On Martin Luther King Avenue, just past a sign reading, “Bienvenue a Port-au-Prince,” the slender legs of three young children poked out from under sheets. The bodies of three adults were strewn nearby.

At two badly damaged hospitals in the capital Wednesday, there were virtually no doctors or medical workers in sight.

Outside St. Esprit Hospital, bodies lay on the street,
including that of a woman whose white hair showed above the sheet
covering her, with a small child next to her.

But behind the compound’s iron doors, the scene was
worse: people dead and apparently dying on the ground as their
relatives stood by helplessly, watching them. Some of the injured wept
in pain; others lay silently.

One man dragged visitors to see his mother, who lay
on her back wearing only a light yellow flowered robe. She was on the
street just outside the hospital gate, one leg clearly broken.

“I don’t know what to do,” another man lamented as
he dragged visitors over to look at his cousin, who lay on the ground
covered only with a towel.

Many of those on the ground had been hooked up to IVs from the hospital, but apparently by their own relatives.

President Obama called the earthquake a “cruel and incomprehensible tragedy” and promised that the United States would help in any way it could.

“This is a time when we are reminded of the common humanity we all share,” Obama said in televised remarks from the White House. “With just a few hundred miles of ocean between us, Haitians are our neighbors in the Americas and here at home.”

The U.S. military deployed a 30-member team on Wednesday to assess the damage and help manage the response. U.S. Coast Guard helicopters evacuated four severely injured U.S. Embassy employees to the Navy base at Guantanamo Bay, Cuba.

State Department spokesman P.J. Crowley said Wednesday that more than 100 of the estimated 45,000 Americans in Haiti
had gathered at the airport to be evacuated. Officials said they had
heard no reports so far of widespread casualties among U.S. citizens.

Air Force Gen. Douglas Fraser,
commander of the U.S. Southern Command, said the military’s immediate
goals were to help restore telecommunications and get the airport up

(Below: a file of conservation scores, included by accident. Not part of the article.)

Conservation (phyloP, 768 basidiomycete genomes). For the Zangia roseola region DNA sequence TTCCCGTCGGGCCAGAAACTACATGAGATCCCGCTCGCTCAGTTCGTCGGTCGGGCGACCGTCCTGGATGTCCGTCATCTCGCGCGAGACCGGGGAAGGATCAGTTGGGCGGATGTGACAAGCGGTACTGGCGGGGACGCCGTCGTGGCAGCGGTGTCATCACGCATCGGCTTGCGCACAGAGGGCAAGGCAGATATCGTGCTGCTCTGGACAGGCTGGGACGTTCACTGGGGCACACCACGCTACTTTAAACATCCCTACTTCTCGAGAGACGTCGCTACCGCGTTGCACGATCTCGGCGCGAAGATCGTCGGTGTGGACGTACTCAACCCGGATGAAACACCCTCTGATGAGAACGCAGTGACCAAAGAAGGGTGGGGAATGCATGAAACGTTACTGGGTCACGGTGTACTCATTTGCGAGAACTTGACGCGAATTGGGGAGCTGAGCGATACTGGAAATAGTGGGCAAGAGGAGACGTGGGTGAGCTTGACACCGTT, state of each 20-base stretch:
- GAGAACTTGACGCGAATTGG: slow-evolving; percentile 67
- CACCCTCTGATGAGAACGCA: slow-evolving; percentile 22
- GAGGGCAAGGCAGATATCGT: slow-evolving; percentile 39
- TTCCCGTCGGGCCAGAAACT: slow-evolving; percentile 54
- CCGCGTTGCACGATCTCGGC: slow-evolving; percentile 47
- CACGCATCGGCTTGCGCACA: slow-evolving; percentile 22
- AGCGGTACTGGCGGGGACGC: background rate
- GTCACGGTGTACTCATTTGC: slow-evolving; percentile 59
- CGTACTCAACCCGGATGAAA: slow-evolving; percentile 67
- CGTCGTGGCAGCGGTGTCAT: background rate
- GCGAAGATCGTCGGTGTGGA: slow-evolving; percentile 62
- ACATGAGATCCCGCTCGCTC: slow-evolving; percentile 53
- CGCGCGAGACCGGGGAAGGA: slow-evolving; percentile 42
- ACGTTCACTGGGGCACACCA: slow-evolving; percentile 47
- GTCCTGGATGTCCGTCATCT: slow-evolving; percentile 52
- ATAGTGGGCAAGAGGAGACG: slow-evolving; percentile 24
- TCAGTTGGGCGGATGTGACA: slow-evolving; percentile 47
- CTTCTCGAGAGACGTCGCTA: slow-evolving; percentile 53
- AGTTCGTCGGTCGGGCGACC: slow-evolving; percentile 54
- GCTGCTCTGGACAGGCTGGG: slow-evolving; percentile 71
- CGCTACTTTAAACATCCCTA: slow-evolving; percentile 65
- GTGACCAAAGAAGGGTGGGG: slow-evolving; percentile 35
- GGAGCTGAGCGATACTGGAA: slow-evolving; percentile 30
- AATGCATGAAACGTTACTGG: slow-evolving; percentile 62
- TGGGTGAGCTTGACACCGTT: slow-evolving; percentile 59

and running. The control tower was heavily damaged, and many commercial
flights were canceled.

The Los Angeles County rescue team was to fly to Port-au-Prince
on Wednesday night, officials said. It includes paramedics, structural
engineers, search dogs, physicians and firefighters trained in using
sophisticated equipment to find and free people trapped in collapsed

Kimberley Shoaf, associate director of the UCLA Center for Public Health and Disasters, said residents of Haiti
were likely to face an increased risk of dengue fever, malaria and
measles. She also warned that the lack of healthcare could lead to
complications among the injured.

Haiti’s ambassador to the United States, Raymond Joseph, said that the “silver lining” was that the earthquake struck shortly before 5 p.m., when many office workers had gone home for the day.

The body of Archbishop Joseph Serge Miot was found in the ruins of his office on Wednesday, said the Rev. Pierre Le Beller of the St. Jacques Missionary Center in Landivisiau, France, who spoke to the Associated Press by telephone. He said that fellow missionaries in Haiti had told him that they had found Miot’s body.

French Foreign Minister Bernard Kouchner said the head of the U.N. mission in Port-au-Prince, Tunisian diplomat Hedi Annabi, was killed along with other U.N. personnel when the organization’s headquarters in the Christopher Hotel collapsed. Kouchner said the information came from the Haitian ambassador to France. U.N. officials said 100 to 150 U.N. personnel were missing, including Annabi.

Troops from the U.N. Stabilization Mission in Haiti,
mostly Brazilian, worked through the night to try to reach those
trapped in the hotel. Rescuers recovered several bodies and seriously
injured people.

The United States is expected to lead the international aid effort.

Obama said he had directed his administration “to respond with a swift, coordinated and aggressive effort to save lives.”

Rajiv Shah of the U.S. Agency for International Development will coordinate the response, Obama said.

Former President Bill Clinton, who serves as the U.N. special envoy to Haiti, called on people around the world to donate money to relief organizations or the U.N.

“We do not have the logistical or organizational
capacity right now to handle a lot of things, even if we need those
things,” he said. “What we need now is food, water, supplies for first
aid and shelter.”